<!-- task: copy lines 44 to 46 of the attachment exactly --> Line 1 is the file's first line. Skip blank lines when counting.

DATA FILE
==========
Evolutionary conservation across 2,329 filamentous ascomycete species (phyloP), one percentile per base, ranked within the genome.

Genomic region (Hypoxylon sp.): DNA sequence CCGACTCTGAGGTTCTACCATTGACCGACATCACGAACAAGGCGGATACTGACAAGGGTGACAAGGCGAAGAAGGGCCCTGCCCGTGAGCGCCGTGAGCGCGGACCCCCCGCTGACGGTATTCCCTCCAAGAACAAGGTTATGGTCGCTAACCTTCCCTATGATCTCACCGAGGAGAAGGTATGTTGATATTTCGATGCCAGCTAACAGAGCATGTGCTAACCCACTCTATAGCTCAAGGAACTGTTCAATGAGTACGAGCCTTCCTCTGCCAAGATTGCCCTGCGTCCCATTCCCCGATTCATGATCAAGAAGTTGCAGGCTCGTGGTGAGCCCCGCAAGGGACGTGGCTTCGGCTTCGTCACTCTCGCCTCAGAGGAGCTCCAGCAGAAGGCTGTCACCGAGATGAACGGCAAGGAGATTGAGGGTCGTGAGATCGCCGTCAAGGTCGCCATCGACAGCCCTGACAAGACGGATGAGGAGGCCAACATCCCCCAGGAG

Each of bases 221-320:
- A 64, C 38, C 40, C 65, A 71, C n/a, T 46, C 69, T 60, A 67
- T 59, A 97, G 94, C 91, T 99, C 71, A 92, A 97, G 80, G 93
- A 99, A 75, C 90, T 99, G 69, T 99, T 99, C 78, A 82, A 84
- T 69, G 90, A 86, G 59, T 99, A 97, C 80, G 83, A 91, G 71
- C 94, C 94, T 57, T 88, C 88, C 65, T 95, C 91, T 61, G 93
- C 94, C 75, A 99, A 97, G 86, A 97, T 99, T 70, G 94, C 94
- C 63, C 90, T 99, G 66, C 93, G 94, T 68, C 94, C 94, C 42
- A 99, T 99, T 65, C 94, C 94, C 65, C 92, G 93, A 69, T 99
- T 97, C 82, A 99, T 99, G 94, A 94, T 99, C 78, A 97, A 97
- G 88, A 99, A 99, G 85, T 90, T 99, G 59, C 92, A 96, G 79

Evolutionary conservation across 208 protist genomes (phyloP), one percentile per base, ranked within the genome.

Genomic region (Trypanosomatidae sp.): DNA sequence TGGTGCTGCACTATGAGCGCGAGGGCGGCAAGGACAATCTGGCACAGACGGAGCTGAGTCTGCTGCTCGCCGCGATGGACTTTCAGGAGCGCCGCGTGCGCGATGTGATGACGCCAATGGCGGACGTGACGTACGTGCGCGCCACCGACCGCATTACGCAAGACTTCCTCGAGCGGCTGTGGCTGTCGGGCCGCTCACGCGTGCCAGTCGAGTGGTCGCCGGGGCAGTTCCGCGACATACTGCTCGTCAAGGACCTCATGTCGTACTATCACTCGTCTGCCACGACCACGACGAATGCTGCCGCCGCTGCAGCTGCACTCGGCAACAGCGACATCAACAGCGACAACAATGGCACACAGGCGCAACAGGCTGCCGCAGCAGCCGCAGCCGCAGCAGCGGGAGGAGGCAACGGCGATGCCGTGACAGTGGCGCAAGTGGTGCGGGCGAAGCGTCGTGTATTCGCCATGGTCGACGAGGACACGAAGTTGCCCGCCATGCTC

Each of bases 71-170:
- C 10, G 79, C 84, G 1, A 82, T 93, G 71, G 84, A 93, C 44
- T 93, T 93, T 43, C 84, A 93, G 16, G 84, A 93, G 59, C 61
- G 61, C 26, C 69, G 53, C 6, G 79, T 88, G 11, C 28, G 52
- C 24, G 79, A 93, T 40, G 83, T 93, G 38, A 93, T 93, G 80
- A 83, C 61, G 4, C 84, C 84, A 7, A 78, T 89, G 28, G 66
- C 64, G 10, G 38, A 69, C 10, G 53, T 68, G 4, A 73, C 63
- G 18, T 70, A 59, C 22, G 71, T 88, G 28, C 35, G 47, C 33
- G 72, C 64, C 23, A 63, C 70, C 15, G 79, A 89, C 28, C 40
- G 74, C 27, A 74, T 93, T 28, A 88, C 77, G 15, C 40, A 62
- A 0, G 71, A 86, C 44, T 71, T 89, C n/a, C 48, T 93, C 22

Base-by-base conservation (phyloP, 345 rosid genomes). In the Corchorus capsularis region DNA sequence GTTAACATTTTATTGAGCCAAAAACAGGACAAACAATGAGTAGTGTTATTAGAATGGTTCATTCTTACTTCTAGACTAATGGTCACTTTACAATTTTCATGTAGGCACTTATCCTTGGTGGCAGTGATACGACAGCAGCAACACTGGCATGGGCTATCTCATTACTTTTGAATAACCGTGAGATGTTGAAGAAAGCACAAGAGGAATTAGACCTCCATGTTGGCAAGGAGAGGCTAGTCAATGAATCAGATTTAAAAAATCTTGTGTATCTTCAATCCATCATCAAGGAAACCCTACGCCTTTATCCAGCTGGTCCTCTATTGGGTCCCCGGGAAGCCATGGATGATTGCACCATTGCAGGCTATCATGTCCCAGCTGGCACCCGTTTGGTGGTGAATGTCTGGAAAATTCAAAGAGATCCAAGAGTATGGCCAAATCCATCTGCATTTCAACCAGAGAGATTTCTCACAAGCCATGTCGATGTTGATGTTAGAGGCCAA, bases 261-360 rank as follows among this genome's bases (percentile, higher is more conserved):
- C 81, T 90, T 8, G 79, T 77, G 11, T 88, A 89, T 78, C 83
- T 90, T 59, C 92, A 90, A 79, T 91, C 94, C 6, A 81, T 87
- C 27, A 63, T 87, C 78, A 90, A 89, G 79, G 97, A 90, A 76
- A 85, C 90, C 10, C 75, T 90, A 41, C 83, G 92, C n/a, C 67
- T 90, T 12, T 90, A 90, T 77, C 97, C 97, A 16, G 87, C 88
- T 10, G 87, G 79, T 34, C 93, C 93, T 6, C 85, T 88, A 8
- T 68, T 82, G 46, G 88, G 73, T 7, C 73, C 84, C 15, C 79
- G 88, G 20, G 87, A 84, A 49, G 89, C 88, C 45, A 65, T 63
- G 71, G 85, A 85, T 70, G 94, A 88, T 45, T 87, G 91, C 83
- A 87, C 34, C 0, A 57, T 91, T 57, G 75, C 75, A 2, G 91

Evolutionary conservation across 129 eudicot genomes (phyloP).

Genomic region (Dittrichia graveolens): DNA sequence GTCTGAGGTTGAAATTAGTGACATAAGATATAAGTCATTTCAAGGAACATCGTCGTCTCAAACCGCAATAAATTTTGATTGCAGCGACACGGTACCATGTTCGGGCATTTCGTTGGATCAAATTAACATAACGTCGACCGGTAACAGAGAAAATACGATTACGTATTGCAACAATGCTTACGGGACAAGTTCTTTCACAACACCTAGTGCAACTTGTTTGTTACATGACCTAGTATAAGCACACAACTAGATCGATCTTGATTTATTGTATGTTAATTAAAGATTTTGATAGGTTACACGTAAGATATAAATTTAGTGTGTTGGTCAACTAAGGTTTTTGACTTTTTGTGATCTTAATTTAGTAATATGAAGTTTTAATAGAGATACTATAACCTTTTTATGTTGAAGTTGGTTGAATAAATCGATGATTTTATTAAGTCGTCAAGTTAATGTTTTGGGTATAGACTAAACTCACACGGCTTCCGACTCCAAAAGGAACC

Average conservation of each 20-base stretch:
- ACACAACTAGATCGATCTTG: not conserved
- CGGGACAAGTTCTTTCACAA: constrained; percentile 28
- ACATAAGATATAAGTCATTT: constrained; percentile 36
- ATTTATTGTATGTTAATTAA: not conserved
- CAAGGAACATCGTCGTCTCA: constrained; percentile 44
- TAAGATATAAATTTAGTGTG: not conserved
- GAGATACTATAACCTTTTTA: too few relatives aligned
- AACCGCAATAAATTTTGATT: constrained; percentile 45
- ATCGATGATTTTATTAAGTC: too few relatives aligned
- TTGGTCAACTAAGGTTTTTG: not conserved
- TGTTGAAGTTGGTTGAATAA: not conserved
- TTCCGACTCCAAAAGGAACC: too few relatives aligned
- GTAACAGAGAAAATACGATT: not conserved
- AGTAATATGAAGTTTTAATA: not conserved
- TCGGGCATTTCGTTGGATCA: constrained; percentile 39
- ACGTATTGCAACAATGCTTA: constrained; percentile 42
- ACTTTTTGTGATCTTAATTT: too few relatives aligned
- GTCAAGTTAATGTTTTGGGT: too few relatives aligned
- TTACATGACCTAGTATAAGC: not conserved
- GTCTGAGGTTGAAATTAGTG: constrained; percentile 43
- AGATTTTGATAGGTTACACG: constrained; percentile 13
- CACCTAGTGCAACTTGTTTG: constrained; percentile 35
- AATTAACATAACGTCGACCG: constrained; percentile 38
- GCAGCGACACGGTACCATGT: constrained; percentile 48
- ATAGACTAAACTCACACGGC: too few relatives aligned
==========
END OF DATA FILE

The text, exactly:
- ATTTATTGTATGTTAATTAA: not conserved
- CAAGGAACATCGTCGTCTCA: constrained; percentile 44
- TAAGATATAAATTTAGTGTG: not conserved